A Survey of Community Detection Approaches: From Statistical Modeling to Deep Learning

arXiv.org Artificial Intelligence

Community detection, a fundamental task for network analysis, aims to partition a network into multiple sub-structures to help reveal their latent functions. Community detection has been extensively studied in and broadly applied to many real-world network problems. Classical approaches to community detection typically utilize probabilistic graphical models and adopt a variety of prior knowledge to infer community structures. As the problems that network methods try to solve and the network data to be analyzed become increasingly more sophisticated, new approaches have also been proposed and developed, particularly those that utilize deep learning and convert networked data into low dimensional representation. Despite all the recent advancement, there is still a lack of insightful understanding of the theoretical and methodological underpinning of community detection, which will be critically important for future development of the area of network analysis. In this paper, we develop and present a unified architecture of network community-finding methods to characterize the state-of-the-art of the field of community detection. Specifically, we provide a comprehensive review of the existing community detection methods and introduce a new taxonomy that divides the existing methods into two categories, namely probabilistic graphical model and deep learning. We then discuss in detail the main idea behind each method in the two categories. Furthermore, to promote future development of community detection, we release several benchmark datasets from several problem domains and highlight their applications to various network analysis tasks. We conclude with discussions of the challenges of the field and suggestions of possible directions for future research.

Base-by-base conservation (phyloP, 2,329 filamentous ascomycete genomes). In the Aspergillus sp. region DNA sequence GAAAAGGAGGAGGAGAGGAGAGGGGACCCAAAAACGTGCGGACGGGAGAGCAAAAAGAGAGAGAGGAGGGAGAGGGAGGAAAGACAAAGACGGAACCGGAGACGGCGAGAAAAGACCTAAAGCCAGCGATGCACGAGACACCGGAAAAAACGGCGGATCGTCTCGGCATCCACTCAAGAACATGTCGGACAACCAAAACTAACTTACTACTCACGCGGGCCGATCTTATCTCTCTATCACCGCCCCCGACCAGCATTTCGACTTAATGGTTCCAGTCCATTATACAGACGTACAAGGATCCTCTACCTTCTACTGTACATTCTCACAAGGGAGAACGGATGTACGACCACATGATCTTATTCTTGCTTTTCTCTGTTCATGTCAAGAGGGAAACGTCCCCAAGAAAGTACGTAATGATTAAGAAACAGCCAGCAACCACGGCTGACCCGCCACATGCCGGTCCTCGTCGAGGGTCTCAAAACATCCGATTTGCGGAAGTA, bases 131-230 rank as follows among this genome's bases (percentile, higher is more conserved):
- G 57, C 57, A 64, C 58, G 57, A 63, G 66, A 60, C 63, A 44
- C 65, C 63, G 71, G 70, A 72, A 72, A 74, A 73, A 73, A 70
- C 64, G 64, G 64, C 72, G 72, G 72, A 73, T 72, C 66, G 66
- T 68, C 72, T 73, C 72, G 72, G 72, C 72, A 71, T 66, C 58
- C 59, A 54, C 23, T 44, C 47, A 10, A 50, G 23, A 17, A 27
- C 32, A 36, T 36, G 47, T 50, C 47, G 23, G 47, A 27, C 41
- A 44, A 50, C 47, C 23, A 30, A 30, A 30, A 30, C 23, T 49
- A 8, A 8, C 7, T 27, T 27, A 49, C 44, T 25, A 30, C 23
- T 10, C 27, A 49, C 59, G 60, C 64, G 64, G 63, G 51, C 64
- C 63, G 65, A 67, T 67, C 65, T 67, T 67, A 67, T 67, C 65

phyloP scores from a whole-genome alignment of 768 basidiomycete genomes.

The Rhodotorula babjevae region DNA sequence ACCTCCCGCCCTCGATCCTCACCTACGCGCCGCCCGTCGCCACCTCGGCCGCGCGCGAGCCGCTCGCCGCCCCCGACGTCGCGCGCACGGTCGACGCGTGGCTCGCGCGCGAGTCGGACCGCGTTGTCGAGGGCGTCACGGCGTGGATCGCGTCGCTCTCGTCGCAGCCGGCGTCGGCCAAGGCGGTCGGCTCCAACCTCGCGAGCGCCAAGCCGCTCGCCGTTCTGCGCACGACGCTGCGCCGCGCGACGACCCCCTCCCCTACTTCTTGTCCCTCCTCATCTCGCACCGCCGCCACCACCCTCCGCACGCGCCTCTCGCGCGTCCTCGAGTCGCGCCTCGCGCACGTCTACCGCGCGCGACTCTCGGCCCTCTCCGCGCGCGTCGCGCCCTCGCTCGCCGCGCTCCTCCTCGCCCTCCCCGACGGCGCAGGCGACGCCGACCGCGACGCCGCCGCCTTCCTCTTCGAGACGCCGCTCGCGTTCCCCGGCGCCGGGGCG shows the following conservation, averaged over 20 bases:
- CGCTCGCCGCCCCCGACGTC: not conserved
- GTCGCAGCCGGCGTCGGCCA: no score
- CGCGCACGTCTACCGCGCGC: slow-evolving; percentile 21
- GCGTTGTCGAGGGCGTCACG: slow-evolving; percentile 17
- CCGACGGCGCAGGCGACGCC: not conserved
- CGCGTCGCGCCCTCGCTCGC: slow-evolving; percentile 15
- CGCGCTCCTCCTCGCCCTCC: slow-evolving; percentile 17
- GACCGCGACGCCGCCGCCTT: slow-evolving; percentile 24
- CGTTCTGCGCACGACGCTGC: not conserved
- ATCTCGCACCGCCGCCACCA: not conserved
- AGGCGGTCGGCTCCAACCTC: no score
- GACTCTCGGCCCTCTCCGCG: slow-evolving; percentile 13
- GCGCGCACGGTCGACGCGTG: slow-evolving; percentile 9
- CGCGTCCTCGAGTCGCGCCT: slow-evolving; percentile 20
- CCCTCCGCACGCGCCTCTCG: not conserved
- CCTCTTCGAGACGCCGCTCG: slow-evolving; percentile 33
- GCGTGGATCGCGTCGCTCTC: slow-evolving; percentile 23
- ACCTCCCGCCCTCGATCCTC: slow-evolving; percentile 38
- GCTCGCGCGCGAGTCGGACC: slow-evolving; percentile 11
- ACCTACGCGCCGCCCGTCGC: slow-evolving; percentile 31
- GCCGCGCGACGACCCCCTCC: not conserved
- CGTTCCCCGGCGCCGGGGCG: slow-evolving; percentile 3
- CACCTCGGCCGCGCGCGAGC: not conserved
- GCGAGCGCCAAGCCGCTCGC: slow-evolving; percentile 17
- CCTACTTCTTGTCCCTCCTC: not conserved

Stochastic Blockmodels meet Graph Neural Networks

arXiv.org Machine Learning

Stochastic blockmodels (SBM) and their variants, $e.g.$, mixed-membership and overlapping stochastic blockmodels, are latent variable based generative models for graphs. They have proven to be successful for various tasks, such as discovering the community structure and link prediction on graph-structured data. Recently, graph neural networks, $e.g.$, graph convolutional networks, have also emerged as a promising approach to learn powerful representations (embeddings) for the nodes in the graph, by exploiting graph properties such as locality and invariance. In this work, we unify these two directions by developing a \emph{sparse} variational autoencoder for graphs, that retains the interpretability of SBMs, while also enjoying the excellent predictive performance of graph neural nets. Moreover, our framework is accompanied by a fast recognition model that enables fast inference of the node embeddings (which are of independent interest for inference in SBM and its variants). Although we develop this framework for a particular type of SBM, namely the \emph{overlapping} stochastic blockmodel, the proposed framework can be adapted readily for other types of SBMs. Experimental results on several benchmarks demonstrate encouraging results on link prediction while learning an interpretable latent structure that can be used for community discovery.